firstorder approximation is essentially accurate for K > 2 (SE > 1.39) while
accuracy in the secondorder approximation is deferred to K > 5 (SE > 2.24).
This range of validity is likely to still be representative of relevant field
conditions (note that for a surface current of speed 1 m/sec, S = 2.25 implies
a depth of flow of 51.7 cm; increased depth of flow further increases S and
strengthens the validity of the secondorder expansion).
A second case for which analytic results are available is the case of a
linearlysheared jet
Us( + d) d < z < 0
U(z) = (5.15)
0 z < d
The exact dispersion relation (Taylor, 1955) is given by
(SE + K){1 e + E )[2 E + e2 1}
+ KS [2E + 1 e2K = 0 (5.16)
and first and second approximations are given by
1 2K
I = S K{I1 (1 2K) (5.17)
1 2K
Ki2 1 4K e2K}
9 = Q + K IL (1 e ) e (5.18)
2 1 2S 4
.010
.005
0.0
.005
.010
.015
.020
.025
2 4 6 8
Absolute error Sn SE for predicted stopping current. Opposing
depth limited current in deep water.  O(2) approximation
(n=2);  0(e) approximation (n=l).
Figure 9.
Plots of absolute error E Si ; n = 1,2 are given in Figure 10 for 0 < K < 6
and 2.5 < S < 4. For this case, the improvement afforded by the secondorder
approximation is dramatic. This result is most likely due to enhanced
representation of the effect of surface shear, as was noted in the results for
linear shear currents in section 3.
The prediction of stopping currents leads to the exact formula
SE = (Kcoth K 1) /2 (5.19)
and the approximations
2K
S = 2(1 (1 (5.20)
and
1 + [1 2 1 4K 2K /2(5.21)
S1
The expression under the square root in (5.21) again has a zero at KCR
0.78633, which corresponds to a stopping current SE = 0.44506. The second
order approximation gives no prediction of S below this value of KCR. Plots
of absolute error SE Sn are included in Figure 11. For this case, the error
in predicted stopping current obtained from the secondorder approximation is
reduced essentially to zero for K > 5, which corresponds to S = 2.0001 from
(5.19). The approach of the firstorder prediction to the exact solution is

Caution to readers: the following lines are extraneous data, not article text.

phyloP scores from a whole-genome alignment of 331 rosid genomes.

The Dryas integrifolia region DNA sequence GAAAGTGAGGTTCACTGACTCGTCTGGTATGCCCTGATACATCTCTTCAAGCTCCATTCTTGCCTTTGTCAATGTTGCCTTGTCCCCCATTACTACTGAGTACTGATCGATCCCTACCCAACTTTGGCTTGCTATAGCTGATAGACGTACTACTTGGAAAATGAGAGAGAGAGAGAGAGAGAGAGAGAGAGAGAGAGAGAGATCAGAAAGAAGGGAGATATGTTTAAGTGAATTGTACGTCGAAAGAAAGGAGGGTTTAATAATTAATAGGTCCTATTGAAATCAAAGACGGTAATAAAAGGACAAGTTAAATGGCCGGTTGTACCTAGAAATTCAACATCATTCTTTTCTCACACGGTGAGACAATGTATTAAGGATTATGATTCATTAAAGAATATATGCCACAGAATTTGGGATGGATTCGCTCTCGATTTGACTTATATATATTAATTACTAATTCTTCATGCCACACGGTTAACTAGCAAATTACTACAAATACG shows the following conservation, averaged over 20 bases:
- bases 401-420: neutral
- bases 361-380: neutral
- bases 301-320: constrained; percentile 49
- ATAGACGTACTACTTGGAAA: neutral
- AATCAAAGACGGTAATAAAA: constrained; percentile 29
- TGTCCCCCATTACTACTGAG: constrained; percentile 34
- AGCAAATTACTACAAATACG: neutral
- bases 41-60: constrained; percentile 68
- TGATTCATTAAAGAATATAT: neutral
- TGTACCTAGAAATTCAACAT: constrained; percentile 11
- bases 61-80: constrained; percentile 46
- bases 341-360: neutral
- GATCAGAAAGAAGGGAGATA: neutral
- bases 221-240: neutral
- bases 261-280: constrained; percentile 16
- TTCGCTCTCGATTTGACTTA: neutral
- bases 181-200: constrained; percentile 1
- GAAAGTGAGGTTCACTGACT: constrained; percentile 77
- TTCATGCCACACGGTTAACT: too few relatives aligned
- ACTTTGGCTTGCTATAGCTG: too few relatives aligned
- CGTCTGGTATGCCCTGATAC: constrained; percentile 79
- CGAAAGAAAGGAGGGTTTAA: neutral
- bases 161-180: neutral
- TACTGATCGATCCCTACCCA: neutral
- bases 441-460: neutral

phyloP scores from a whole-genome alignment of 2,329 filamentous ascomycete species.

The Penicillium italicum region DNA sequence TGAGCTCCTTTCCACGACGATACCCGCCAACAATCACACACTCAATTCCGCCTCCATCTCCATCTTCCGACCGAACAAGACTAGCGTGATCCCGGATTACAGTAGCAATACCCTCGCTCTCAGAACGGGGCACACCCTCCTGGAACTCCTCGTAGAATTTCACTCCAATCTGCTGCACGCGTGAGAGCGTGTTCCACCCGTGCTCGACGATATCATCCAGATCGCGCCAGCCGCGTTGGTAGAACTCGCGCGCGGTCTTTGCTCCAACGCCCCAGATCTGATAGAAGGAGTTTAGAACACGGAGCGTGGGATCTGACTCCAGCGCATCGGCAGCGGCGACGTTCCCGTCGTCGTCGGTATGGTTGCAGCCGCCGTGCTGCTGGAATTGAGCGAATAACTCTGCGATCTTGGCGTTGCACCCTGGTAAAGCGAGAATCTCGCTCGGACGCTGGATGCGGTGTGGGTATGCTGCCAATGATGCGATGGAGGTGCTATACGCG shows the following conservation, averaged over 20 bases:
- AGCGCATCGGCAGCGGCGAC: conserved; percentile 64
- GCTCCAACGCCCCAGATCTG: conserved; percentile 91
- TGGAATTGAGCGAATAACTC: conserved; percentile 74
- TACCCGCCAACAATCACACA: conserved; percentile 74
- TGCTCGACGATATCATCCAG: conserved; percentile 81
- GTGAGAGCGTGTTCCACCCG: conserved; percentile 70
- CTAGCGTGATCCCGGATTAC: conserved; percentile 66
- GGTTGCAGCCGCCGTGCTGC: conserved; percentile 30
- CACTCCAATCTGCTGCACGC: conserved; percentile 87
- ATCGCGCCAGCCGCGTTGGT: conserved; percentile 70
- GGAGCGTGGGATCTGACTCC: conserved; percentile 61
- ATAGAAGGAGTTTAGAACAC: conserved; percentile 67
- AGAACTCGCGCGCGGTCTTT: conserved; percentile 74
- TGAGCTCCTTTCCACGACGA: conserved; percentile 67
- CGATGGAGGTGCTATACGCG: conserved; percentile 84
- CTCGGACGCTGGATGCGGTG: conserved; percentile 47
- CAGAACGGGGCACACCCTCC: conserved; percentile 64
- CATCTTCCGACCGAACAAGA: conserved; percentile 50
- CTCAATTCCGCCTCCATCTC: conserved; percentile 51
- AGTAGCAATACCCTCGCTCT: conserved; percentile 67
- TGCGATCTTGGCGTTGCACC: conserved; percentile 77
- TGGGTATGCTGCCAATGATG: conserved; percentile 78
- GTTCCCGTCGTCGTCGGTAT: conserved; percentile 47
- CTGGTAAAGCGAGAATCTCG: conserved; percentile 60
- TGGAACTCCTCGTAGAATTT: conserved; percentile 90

deferred to much higher values of K and is not as qualitatively satisfactory,
possibly due again to inadequate representation of the effects of surface
current shear.
.005
2.5
0.0
.005 
.010 
.015 %' 
S\ \ 4 O
\\ 4
.020 3.5
dO .
.025 \ I
1 2.5
.030 5 I
Se
.025  
0 1 2 3 4 5 6
K
Figure 10. As in Figure 8 for depth limited, opposing linear shear current in
deep water.
.050
.025
0.0
.025
.050
.075
.010
.125
0 2 4 6 8
Figure 11.
As in Figure 9 for depth limited opposing linear shear current in
deep water.
5.2 Exponential and Linear Shear Profiles
Wavecurrent interaction assumes a role of great importance in the theory
of generation of wind waves. Waves generated by wind action interact with a
winddriven, sheared current profile with a thickness of the order of the
wavelength. Several recent studies have shown that the dispersion properties
of the initial wavelets are not strongly dependent on the form of the current
chosen as long as the current profile reproduces the value of the current and
shear existing at the surface. (See Gastel et al, 1985, for a recent
contribution.)
In this section, we compare the dispersion relation for an exponential
current profile
U(z) = Usez/d z < 0 (5.22)
to the dispersion relation for a depth limited profile having the same
velocity and surface shear, namely
U ( 1 + ) d 4 z < 0
s d)
U(z) = (5.23)
0 z < d
These profiles have total mass flux rates differing by a factor of 2 but have
very similar structure close to the surface, where the linear profile neglects
terms of 0(z/d)2 in (5.22) where d is the efolding length scale for decay of
the exponential profile. To the second order of approximation in the present
theory, the dispersion relations for the two profiles are given by
S= 2 2K 2 3/2 2K } (5.24)
exp (2K+1) S 2(K+1) (2K+
(2K+1)
S1 2K K'2 1 4K 2K
n = S 2+ K (1 e ) + 2 {e (1 e e } (5.25)
where Us is defined positive for a following current (k>0) and where the
notation of the previous section is retained. Figure 12 shows a plot of 0 vs.
K for a range of S values. There is close agreement between the two
approximate dispersion relationships. This result suggests that a velocity